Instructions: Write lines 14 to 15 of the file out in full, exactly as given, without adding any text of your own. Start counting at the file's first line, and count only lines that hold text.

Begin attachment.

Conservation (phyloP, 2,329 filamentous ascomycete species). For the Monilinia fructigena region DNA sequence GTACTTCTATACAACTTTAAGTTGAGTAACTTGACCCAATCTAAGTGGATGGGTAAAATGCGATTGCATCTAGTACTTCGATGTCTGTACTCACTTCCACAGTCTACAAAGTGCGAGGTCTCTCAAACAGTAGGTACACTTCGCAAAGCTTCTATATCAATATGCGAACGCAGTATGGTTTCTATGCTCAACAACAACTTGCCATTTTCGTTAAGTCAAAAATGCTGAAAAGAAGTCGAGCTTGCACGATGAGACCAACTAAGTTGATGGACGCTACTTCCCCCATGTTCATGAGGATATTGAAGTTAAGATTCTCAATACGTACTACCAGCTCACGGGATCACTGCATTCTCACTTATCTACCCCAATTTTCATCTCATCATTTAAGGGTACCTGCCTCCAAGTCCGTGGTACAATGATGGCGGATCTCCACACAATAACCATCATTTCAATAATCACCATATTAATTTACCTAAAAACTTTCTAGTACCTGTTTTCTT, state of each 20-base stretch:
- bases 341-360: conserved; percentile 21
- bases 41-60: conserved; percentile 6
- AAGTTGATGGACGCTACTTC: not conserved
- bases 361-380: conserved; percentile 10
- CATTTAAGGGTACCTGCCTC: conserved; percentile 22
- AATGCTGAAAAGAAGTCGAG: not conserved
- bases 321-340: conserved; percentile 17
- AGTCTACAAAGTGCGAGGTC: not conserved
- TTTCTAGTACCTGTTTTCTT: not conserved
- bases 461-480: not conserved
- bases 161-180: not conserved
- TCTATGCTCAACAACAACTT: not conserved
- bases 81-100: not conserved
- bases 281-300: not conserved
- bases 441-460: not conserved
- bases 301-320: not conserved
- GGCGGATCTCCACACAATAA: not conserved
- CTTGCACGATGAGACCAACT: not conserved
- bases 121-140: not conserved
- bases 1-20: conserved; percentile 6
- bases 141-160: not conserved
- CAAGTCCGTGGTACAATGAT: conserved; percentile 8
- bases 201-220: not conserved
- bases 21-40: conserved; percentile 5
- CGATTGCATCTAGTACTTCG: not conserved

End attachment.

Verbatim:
- bases 81-100: not conserved
- bases 281-300: not conserved